This paper has two purposes. First, it is an exploration and explanation of leadership as it is understood within Requisite Organization (Jaques 1996). RO (Requisite Organization) is a total systems approach to designing, staffing and managing the workplace. Most people who work in organization design or organization development have not heard of it or of Elliott Jaques who was its major designer. Jaques is so unknown, in fact, that there is a small literature on why he is unknown (Harvey, 1999) and his theory is so hard to understand (Solaas 2003). Among those in the field who do know of RO, many dismiss the approach because they find it too hierarchical, unrealistically dry or impractical. Yet there are dozens of companies that have successfully grounded their design and management in RO principles and hundreds of practitioners around the world who find that RO helps them make sense of the workplace and its problems, gives them powerful insights into how things work and powerful solutions to workplace problems. A recent conference of academics, business people and consultants drew 140 people from 11 countries and its follow up this year is expected to draw twice as many people from more countries. It takes a 520-page annotated bibliography to summarize the research that has been done on RO (Craddock 2007). Part of my first purpose is to explain why opinions of RO are so split.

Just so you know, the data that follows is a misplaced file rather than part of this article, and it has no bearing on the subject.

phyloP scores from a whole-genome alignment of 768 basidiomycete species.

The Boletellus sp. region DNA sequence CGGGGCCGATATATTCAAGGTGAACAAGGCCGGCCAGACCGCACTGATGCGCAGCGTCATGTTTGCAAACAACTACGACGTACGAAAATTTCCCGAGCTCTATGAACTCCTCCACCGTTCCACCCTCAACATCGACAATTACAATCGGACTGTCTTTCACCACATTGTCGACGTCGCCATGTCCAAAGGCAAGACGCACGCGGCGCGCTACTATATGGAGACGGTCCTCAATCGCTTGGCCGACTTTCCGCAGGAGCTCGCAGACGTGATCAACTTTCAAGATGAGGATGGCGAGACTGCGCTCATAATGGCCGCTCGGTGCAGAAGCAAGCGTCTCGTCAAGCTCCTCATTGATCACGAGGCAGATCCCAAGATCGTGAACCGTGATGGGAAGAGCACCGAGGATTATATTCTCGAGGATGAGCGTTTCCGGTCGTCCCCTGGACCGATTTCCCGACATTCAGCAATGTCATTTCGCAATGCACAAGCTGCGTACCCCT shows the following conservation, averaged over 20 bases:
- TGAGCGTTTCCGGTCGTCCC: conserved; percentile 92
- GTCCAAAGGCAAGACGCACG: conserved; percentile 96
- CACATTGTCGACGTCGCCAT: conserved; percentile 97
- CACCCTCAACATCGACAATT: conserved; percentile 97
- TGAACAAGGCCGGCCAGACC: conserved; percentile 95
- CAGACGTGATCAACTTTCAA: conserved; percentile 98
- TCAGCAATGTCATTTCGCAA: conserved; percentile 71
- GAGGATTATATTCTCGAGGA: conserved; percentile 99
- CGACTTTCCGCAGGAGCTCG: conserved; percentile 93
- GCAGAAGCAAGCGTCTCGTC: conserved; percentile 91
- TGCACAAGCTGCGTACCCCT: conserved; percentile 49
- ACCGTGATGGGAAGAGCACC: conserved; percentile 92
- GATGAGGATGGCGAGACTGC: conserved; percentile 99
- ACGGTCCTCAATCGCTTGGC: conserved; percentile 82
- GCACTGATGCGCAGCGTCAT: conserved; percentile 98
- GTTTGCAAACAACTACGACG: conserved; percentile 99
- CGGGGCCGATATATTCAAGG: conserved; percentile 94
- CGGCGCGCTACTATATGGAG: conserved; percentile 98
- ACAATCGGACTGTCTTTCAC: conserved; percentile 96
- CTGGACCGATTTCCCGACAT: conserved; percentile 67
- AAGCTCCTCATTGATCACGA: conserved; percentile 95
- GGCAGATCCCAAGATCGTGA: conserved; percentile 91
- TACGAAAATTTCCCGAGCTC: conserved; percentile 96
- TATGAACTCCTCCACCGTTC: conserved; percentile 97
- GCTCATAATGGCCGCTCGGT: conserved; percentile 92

The second purpose of the paper is to use this exploration of the meaning of “leadership” as a demonstration of an approach to definition of terms. “Leadership”, like much of the vocabulary of organizations, has clearer connotations than denotation. Read the management advice column in your local newspaper or comments in listserves or listen in on conversations about the workplace and you will get the impression that managers are stodgy, mechanistic, and autocratic attempting only to do things right while leaders are inspiring, inclusive and exciting, attempting to do the right things. While it is clear that our field considers it better to be a leader than a manager, none of these connotations tells us exactly what a leader or a manager is.